Over the past year, the small business landscape has shifted drastically. Small business owners across the country buckled down to weather the pandemic. Surprisingly enough, in the face of an economic slowdown, even more individuals turned to entrepreneurship for the first time.
Despite continued uncertainty for small businesses across the country as COVID-related restrictions and supply chain disruptions continue, there’s still a steady rise in business and new opportunities. Whether you’re a new entrepreneur looking to build your small business from scratch or you’re coming out of the pandemic looking toward strengthening your existing playbook, here are several key steps to take:
1. Shore Up Your Foundation
Many businesses learned that operating as an independent contractor or being self-employed meant additional hassles applying for government grants and loans, or for getting the financing they needed.
If you haven’t incorporated your business, consider doing so. It’s a crucial step toward truly separating your business and personal finances and some lenders won’t lend to businesses that aren’t incorporated.
While you’re at it, take a serious look at how professional your business appears:
- Use a business email (and not a Hotmail or yahoo email address).
- Get a business phone number; you can even add one to your personal cell phone.
- Create a professional looking web presence you control; a simple website can suffice.
2. Review Your Business Bank Account
Increasingly, small business lenders want to review activity in your business bank account to help verify your business financial health. In fact, a business bank account is as important as your business credit to some lenders.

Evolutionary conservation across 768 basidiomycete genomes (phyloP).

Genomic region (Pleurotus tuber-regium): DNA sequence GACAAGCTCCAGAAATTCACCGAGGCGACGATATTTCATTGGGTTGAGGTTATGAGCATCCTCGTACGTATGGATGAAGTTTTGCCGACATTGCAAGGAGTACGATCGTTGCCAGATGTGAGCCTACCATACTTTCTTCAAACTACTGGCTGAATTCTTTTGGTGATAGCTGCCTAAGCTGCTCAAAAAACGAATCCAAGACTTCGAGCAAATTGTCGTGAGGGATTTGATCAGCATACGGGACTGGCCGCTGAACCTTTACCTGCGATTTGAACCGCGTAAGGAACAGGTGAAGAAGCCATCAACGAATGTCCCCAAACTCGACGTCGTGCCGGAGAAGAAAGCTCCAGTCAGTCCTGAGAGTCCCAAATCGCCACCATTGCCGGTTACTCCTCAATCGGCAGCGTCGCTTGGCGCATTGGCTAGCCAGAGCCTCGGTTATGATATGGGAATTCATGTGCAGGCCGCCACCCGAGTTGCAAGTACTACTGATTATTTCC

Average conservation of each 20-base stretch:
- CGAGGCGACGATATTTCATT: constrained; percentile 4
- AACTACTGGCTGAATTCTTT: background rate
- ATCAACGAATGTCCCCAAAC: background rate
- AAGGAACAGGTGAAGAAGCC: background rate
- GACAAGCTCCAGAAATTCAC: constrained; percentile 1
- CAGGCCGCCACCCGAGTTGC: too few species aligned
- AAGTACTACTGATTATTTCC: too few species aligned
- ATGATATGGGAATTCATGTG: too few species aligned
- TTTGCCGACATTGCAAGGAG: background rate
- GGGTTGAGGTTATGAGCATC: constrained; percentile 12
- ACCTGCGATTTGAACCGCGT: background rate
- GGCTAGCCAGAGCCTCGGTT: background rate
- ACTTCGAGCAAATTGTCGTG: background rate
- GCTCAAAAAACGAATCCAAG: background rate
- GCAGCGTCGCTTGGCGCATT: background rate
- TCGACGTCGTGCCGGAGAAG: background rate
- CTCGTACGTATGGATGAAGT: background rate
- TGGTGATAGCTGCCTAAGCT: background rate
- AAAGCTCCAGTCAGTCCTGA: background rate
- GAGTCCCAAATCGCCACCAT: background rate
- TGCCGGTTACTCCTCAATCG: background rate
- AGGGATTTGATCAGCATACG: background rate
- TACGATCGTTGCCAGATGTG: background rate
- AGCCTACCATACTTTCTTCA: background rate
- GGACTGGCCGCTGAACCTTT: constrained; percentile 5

You’ll want to use a business bank account strictly for business revenues and expenses, and review it from a lender’s perspective:
- Do you have deposits from at least 8-10 sources each month or is your business heavily dependent on one or two clients or customers? More are definitely better here as you’ll better weather a slow-paying client or a reduction in one source of revenue.
- Are revenues increasing, decreasing or fluctuating? Steady or increasing revenues make lenders more comfortable lending to your business.
- How often is your account balance negative? An occasional NSF may not be a deal breaker, but frequent low or negative balances may sink your application.
3. Nurture Your Network
Business owners who were able to help connect with customers, fans and others who wanted to support their businesses were able to take advantage of those networking in a variety of ways ranging from crowdfunding to selling gift cards. Recently, an entrepreneur shared how a LinkedIn post helped him raise $1.3 million for his startup.
Choose a couple of ways to stay in touch with your audience. An email list you control should likely be one of those and a social media platform can be the other. Then regularly nurture your audience there. Provide value, and when you need their support they will be more likely to provide it.
4. Get Ready for Growth
There will be once-in-a-generation opportunities to buy businesses or acquire their assets from those who have decided they are done and are closing their business. Lining up financing to take advantage of these opportunities can make it easier to act quickly when the time is right.
At a minimum, businesses should secure a line of credit. Look into other loan options such as SBA loans or term loans to determine what you may need to do to qualify.
5. Protect Your Business for the Future
You can’t protect your business from every unexpected crisis, but there are many situations where insurance can be invaluable. If you’ve been putting this off or you aren’t sure if you’re adequately covered, take the time to review your insurance needs and options. If the time comes when you need it, you won’t regret it.
Gerri Detweiler has been guiding individuals through the confusing world of finance and credit for 20+ years. She is the author or coauthor of five books, including her most recent, Finance Your Own Business: Get on the Financing Fast Track. Today, Gerri serves as the Education Director for Nav, the simple and intelligent platform that matches small business owners to their best financing options and gives free access to personal and business credit scores.